San Francisco 49ers Fantasy Football 2019: What to Remember

San Francisco 49ers NFC Champions

Speaking as an (obviously biased) San Francisco 49ers season ticket holder, 2019 went fantastically. How often do teams go from picking #2 overall to finishing as the #2 team in the league? And let’s not forget, the 49ers and Bengals played in week two, and the 49ers were the underdogs. This season, unlike recent 49ers’ successes, came on the back of an offense waking up to average 29.9 points per game, the second-most in the league. That means lots of fantasy football goodies to dissect when we think about the San Francisco 49ers’ 2019 season. But, what is worth remembering from their 2019 campaign for 2020 fantasy football drafts?

What to Remember from the 2019 San Francisco 49ers Season
  1. We all played running back roulette with the 49ers’ backs. We hoped for Jerick McKinnon’s return, but it was not in the cards. Then, we argued Matt Breida versus Tevin Coleman. Finally, we wondered why nobody paid attention to Raheem Mostert (well, except the homer). We all remember Mostert turning into an absolute cudgel in the NFCCG, just completely obliterating the Packers’ defense. That was also one of three games this season wherein Mostert played on more than 60% of snaps. He successfully defeated Matt Breida, but he still remains part of a committee. Don’t go too insane for him in your drafts; downside exists, despite the great memories we have of Mostert. Don’t forget, Matt Breida had his time in the sun for the 2019 49ers, and Tevin Coleman did as well.
  2. The 49ers traded for Emmanuel Sanders just before their Halloween game against the Arizona Cardinals. That put their offense to the next level (adding four points per game while taking on more difficult opponents), and he should become a high priority for the 49ers in the 2019 offseason. That having been said, he averaged fewer than five targets per game with the 49ers (including playoffs), so he doesn’t have the serious upside for fantasy draft consideration if he sticks with the Niners for 2020.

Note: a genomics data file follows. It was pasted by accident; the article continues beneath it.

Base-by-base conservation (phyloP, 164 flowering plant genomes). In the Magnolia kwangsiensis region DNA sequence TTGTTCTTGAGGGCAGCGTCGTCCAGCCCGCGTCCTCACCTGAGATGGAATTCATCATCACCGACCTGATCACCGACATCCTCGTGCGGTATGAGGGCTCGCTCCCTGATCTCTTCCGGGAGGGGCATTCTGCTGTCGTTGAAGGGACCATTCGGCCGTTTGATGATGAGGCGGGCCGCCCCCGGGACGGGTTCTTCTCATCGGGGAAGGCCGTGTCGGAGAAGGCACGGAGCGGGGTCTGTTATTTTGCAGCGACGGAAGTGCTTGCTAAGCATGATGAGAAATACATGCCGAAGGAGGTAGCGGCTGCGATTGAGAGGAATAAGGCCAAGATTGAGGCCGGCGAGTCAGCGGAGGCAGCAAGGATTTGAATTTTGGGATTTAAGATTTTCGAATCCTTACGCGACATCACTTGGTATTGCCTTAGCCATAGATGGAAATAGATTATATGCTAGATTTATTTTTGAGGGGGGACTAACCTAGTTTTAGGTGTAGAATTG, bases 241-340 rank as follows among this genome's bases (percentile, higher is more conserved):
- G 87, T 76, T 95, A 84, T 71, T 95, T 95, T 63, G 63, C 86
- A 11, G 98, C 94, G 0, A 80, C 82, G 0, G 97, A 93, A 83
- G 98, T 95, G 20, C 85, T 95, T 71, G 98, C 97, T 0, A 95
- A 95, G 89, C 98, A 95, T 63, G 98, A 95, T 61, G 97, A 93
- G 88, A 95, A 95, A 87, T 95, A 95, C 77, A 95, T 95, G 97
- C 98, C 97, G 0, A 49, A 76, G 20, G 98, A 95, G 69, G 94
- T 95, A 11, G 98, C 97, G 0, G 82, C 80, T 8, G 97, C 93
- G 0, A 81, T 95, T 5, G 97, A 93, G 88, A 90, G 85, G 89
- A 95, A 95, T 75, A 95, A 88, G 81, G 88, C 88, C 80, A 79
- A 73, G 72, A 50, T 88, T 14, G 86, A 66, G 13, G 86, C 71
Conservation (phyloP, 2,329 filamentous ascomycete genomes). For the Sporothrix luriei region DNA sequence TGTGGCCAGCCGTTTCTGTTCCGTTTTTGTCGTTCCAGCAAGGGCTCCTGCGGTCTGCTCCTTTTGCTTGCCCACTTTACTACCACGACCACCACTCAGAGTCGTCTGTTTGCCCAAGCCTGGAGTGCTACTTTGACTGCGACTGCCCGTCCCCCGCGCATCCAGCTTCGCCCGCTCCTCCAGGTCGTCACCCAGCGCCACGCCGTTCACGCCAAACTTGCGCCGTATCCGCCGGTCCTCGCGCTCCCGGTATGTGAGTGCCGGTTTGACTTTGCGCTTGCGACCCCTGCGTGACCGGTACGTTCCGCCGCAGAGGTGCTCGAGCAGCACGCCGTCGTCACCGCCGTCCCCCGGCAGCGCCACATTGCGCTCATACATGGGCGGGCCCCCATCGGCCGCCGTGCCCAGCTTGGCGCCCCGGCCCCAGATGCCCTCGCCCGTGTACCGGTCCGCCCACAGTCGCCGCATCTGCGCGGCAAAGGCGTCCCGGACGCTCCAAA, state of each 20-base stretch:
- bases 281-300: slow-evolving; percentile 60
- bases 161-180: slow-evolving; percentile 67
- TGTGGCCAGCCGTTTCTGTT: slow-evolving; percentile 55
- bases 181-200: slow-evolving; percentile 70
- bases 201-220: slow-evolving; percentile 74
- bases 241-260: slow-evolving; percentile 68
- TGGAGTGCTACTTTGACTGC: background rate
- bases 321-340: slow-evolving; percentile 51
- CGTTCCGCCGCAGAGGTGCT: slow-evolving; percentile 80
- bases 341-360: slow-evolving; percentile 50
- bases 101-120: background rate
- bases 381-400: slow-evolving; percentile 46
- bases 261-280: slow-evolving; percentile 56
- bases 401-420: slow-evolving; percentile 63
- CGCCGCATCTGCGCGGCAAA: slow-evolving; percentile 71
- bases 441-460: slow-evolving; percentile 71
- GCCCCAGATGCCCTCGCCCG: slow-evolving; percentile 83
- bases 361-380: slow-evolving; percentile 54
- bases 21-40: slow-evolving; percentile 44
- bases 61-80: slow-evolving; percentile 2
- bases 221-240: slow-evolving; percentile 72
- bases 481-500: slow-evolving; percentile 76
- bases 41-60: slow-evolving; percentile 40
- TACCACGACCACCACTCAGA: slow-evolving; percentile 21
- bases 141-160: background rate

3. One of the reasons that we can’t trust Emmanuel Sanders for 2020 fantasy football stems is the emergence of his teammate, Deebo Samuel. Samuel led all wide receivers in rushing yards last season, which is a testament to the 49ers’ devotion to Run Establishment. But… we have a problem. More specifically, Deebo Samuel has a problem, and his name is George Kittle. Rookie wide receivers sometimes have a problem acclimating to the NFL, so in deference to Deebo, we’ll take his second half-numbers only. In Deebo’s two games without George Kittle, he averaged 10.5 targets per game. After those two games, he managed to surpass six targets once and averaged just 4.7 targets per game. Deebo suffers from the same problem as Jimmy Garoppolo in fantasy football: there aren’t enough targets to go around.
  4. Speaking of Jimmy Garoppolo, let’s talk about his breakout that never happened. Sure, he had some high highs (#2 in the league in 4+ touchdown games with three), but he also experienced some crushing lows. Really, the lows were the back-to-back weird games wherein he threw for 394 combined yards, no touchdowns, and two interceptions. In the end, Jimmy G ended up with nearly identical touchdown numbers and passing yards as Carson Wentz… on 100+ fewer pass attempts. Garoppolo was exactly what the 49ers needed him to be weekly. Nothing better explains the situation than the Niners 51 points on the Panthers in week eight (Garoppolo had 175/2/1) and then Garoppolo going for 317 and all four 49ers TDs the next week. He plays the role the 49ers need of him in a given week, which gets you to a Super Bowl, but not your fantasy football finals.
  5. George Kittle is really good. Like, really, really good. There’s a very good reason why he makes the most of every pass he receives. If you think of the first George Kittle highlight that comes to your head, you know what I’m talking about. YAC. His Yards After Catch is insane, and he makes the very most of the limited short-range pass opportunities provided to him by Kyle Shanahan’s offense. Case-in-point: he led all non-RBs in yards after the catch, with 602. He has a serious chance to challenge Travis Kelce for the TE1 slot in 2020, mostly because he can take a little and make a lot from it.
Check out the rest of the What to Remember series as it develops!
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About Jeff Krisko

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